Broker in Early Twenties Builds MCA Business in Less Than Three Years

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Davron KarimovDavron Karimov, a 22-year-old MCA broker, went from $10k in debt to collecting $200k a year in commissions. It took less than three years, and Karimov shared his journey on his personal, sometimes chaotic, yet always informative YouTube channel.

The Staten Island native said he first started at a Long Island City shop and quickly made some early deals, eventually leaving to start his own firm, FunderHunt, and recently opened an office in Miami.

But do the YouTube videos help him make deals? Of course they do, Karimov says, and he not only gets deals through his video platform but he also get questions from other MCA brokers who reach out for help.

“Of course, we get people all the time calling in, people that have questions, people in the industry need help with their merchants,” Karimov says. “I started around 2018, and there was no info on YouTube about business funding, a huge void online. I stepped up and thought I could be the one to supply info.”

Nearly three years later, Karimov has built an expanding business while helping others through the struggles of being a broker and CEO in the MCA world. In the last year alone, the pandemic caused applications to explode, Karimov says.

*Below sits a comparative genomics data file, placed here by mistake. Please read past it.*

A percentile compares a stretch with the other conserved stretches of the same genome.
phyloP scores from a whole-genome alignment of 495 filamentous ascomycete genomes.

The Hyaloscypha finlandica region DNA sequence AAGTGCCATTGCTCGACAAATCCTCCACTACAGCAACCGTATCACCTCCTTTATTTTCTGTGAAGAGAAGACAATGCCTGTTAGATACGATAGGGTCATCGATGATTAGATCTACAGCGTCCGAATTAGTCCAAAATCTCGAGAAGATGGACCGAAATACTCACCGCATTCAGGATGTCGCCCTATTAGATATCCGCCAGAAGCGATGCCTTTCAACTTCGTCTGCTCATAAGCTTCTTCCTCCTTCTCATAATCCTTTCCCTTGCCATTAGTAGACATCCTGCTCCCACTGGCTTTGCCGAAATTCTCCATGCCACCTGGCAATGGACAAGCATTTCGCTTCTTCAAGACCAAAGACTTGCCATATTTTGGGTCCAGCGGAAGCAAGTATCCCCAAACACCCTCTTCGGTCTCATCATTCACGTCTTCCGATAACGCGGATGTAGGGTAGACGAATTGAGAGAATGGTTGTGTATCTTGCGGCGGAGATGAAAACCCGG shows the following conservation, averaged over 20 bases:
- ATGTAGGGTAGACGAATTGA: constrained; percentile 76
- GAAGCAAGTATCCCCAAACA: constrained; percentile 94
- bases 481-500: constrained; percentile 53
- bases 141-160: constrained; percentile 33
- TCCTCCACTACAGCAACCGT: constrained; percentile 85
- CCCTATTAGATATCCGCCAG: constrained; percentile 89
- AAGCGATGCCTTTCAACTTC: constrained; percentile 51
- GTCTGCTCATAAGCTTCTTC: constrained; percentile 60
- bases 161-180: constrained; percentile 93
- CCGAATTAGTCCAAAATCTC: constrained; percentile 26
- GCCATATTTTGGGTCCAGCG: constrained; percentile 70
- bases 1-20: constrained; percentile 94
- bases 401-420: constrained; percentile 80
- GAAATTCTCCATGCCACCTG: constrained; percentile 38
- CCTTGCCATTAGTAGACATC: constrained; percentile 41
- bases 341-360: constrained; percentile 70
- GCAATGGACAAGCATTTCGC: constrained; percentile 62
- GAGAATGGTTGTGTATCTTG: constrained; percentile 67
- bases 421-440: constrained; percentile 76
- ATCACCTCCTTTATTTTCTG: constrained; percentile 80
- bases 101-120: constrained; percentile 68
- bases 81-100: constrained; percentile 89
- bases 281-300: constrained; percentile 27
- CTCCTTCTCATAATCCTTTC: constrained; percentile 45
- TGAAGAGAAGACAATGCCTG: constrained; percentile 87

“THERE WAS NO INFO ON YOUTUBE ABOUT BUSINESS FUNDING, A HUGE VOID ONLINE…”


“It’s been better than ever; I’ve never seen so many applications in March and April; they were just soaring,” Karimov says. “And then I’ve never seen so many applications get denied because of the industry at the time everything was shutting down.”

It was a time to capitalize if your shop was strong enough to survive what Karimov called the “dark ages” for MCA. If you survived, you get to reap the reward of a capital-deprived market, he says.

“The whole crisis took out so many funders that were just not good, they probably were supposed to go out of business a long time ago, but this accelerated it,” Karimov says. “It took out all the bad funders and replaced them with people that are solid, fast, and have everyone’s best interest at heart, from the merchant to whoever the ISO is.”

According to Karimov, 2020 solidified who is a real player in the game. Launching a new office himself, Davron says he enjoys sunny days in Miami while it is twenty degrees in-between blizzards in New York. Though snow wasn’t the reason he moved, but instead the funding environment.

“Everyone has been warm and welcoming [in Miami], the government knows what this is, and that’s what we do. We try to educate them: not a lot of people know here about this; it’s like it’s a secret,” Karimov says. “If you go to New York, it’s like everybody knows, there are so many shops there. But here, it’s kind of rare to see someone that knows what a cash advance is.”

Compared to New York’s increasingly restrictive funding ecosystem, the Florida space is open to growth. That’s exactly the environment Karimov hopes to profit from, expanding his business in any way that will be geared toward helping businesses.

“I’m not a huge fan of diversification,” Karimov says. “I like doing one thing. But we opened up an office in Miami; we’re bringing experienced people in and trying to fund deals as fast as possible. We’re maybe looking to develop into offering a debit card, whatever is in the business’s best interest.”

Last modified: February 25, 2021
Kevin Travers

Kevin Travers is a Reporter at deBanked. Email me story tips at ktravers@debanked.com and connect with me on LinkedIn



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